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I thank the Minister for his reply. Does he consider it a damning indictment of his role as co-ordinator of the implementation of the RAPID programme that the consultants' evaluation found there was limited implementation of the programme in a number of areas, most of which constitute the most disadvantaged areas? Is that not the kernel of the programme? This failure must be a damning indictment of the Minister's stewardship.

Photo of Éamon Ó CuívÉamon Ó Cuív (Minister, Department of Community, Rural and Gaeltacht Affairs; Galway West, Fianna Fail)
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I do not agree with the Deputy. There are 45 RAPID areas. As the report notes, the way the programme operates on the ground has been uneven. We have been addressing the issues on a continual basis. Community development, of which I have long experience, is a slow process. Mistakes were made in the past. When a community was not interactive and found it hard to self-motivate, it needed to be recognised that it would take time to get the best results in that community.

I did not design the RAPID areas. I accept there are issues to be considered. As I stated at the recent RAPID conference, I have noticed that the smaller, strand 2 areas, where there is more of what I would call the village effect identification issue, have had more success and more interaction.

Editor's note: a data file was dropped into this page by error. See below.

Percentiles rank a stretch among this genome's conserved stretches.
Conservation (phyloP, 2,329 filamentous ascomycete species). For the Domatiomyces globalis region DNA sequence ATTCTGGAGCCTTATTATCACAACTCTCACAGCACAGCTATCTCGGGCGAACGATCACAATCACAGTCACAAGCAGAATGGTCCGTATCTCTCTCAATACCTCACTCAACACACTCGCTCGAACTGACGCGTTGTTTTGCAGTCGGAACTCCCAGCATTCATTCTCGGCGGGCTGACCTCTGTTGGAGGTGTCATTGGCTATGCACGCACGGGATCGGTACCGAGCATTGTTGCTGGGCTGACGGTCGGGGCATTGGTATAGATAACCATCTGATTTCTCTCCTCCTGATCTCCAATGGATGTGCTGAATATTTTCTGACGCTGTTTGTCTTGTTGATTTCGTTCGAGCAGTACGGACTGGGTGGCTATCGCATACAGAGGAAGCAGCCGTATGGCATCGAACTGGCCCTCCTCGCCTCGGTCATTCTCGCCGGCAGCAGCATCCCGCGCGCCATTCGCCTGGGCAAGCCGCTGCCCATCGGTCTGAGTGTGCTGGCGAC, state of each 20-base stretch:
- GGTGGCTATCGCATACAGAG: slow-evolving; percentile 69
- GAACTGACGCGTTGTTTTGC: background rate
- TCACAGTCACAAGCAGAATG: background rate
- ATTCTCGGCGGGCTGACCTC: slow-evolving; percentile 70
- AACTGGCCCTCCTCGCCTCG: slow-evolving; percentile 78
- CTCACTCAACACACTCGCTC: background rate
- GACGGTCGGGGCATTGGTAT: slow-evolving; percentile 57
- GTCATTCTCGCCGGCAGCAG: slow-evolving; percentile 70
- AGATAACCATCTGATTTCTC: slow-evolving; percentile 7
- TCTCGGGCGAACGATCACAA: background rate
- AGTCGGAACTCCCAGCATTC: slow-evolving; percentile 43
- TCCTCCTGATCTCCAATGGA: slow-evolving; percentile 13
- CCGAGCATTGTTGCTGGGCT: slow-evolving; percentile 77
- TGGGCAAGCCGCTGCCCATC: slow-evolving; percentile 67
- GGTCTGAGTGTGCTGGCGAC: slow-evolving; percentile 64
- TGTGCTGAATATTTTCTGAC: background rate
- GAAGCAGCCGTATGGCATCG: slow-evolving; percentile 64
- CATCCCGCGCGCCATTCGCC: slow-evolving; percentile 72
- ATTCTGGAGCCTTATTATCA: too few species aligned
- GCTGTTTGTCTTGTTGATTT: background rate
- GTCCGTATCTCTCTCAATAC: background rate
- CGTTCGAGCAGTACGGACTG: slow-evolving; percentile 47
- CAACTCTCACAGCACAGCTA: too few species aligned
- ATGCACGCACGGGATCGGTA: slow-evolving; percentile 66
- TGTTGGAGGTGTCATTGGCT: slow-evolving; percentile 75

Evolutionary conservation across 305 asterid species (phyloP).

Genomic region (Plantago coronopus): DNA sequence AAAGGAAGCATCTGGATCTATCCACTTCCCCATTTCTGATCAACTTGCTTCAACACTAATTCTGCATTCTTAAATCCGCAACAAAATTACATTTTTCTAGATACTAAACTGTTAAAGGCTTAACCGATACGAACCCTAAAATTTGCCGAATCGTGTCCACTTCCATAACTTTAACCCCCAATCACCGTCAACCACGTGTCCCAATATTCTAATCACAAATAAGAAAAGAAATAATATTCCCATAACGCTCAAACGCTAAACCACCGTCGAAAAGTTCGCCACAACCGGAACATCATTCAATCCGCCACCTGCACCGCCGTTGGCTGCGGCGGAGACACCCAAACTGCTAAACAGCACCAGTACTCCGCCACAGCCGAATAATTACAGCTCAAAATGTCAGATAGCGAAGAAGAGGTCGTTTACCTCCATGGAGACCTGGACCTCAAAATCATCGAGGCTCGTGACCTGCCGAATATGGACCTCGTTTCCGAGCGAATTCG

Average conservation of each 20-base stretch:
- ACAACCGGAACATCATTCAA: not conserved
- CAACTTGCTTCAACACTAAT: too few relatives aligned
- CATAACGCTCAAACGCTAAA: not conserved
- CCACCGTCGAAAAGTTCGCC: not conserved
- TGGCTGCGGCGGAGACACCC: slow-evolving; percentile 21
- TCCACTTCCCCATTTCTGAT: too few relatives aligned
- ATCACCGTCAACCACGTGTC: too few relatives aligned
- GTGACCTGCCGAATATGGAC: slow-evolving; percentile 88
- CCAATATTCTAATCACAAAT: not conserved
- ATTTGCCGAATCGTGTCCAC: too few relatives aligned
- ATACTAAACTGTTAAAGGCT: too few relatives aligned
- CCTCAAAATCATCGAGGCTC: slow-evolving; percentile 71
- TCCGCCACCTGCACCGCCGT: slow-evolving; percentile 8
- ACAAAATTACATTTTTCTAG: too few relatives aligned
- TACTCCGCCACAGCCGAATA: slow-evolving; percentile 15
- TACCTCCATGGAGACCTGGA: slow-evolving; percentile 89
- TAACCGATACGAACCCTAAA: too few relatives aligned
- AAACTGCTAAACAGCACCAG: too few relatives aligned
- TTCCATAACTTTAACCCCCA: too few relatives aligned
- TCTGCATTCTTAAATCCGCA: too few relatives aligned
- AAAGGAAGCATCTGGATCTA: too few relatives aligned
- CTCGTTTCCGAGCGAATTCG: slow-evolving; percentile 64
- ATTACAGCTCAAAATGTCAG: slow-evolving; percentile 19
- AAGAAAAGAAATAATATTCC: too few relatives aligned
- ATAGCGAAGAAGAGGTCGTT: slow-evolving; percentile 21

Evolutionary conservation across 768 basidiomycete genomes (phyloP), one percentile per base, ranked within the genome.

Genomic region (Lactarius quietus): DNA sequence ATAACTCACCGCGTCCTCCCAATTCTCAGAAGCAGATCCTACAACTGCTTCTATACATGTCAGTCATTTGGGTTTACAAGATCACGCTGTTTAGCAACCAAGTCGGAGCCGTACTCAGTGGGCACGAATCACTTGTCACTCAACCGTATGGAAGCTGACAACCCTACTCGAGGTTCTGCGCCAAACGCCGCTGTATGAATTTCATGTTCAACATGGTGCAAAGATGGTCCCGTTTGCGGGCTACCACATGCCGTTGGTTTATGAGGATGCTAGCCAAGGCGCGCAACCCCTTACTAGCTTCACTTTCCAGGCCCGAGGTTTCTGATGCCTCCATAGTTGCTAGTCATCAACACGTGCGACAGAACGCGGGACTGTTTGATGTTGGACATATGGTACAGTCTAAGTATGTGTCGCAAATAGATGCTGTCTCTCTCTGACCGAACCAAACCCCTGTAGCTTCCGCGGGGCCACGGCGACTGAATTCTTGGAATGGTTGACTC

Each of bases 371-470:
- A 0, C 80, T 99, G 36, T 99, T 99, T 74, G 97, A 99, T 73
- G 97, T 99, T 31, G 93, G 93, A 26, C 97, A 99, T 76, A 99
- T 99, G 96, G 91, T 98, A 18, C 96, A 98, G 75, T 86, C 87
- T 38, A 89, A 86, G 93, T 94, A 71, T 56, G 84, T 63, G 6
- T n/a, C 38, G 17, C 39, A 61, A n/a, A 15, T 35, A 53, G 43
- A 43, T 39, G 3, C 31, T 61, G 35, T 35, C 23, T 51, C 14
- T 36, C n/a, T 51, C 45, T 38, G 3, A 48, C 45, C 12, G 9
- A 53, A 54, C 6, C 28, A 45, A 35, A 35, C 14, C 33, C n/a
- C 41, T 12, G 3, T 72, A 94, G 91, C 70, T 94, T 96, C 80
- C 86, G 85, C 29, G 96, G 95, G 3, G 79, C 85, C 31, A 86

One issue which I will consider is the size of RAPID areas. For example, there are a number of RAPID areas in Tallaght but only one in Clondalkin. If one operates the area implementation team, AIT, over an area in which there is no natural interaction because the sheer numbers mitigate against that, it is fair to suggest that it will be harder to achieve close identification. Smaller communities always have more identification.

I pointed out time and again one of the challenges faced in urban Ireland — I spoke about this in the presence of the Deputy's party leader last night. If I attend a meeting in a village in rural Ireland, like Ballycroy, to launch a community plan, 300 of the 600 souls who live in the parish will attend. If I go to a similar meeting in Tallaght, which has a population of 85,000, 150 might attend. One is obviously interacting with fewer people.

There are challenges. However, instead of walking away from the challenges, we asked this group to compile a hard-hitting, independent report. It set out many positives. However, we are not shirking the issues. We asked the group to identify the weaknesses, which we are now addressing.

Photo of Brian O'SheaBrian O'Shea (Waterford, Labour)
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I take the Minister's point but it is a generalised one. The criticism in my question referred to the lack of progress in the most disadvantaged areas, which is the kernel of the problem. There is also the issue of the programme having no set budget. I find it difficult to differentiate between where new funding was spent, where funding came from within the NDP and what may or may not have been front-loaded. These are the issues which arise.

The Minister referred to the criticism of the Department of Education and Science, the Department of Enterprise, Trade and Employment and FÁS in the context of accessing training, education and employment. What is the Minister's view of the recommendation that an incentive should be offered to employers by the Department of Enterprise, Trade and Employment to encourage employers to recruit employees from RAPID areas?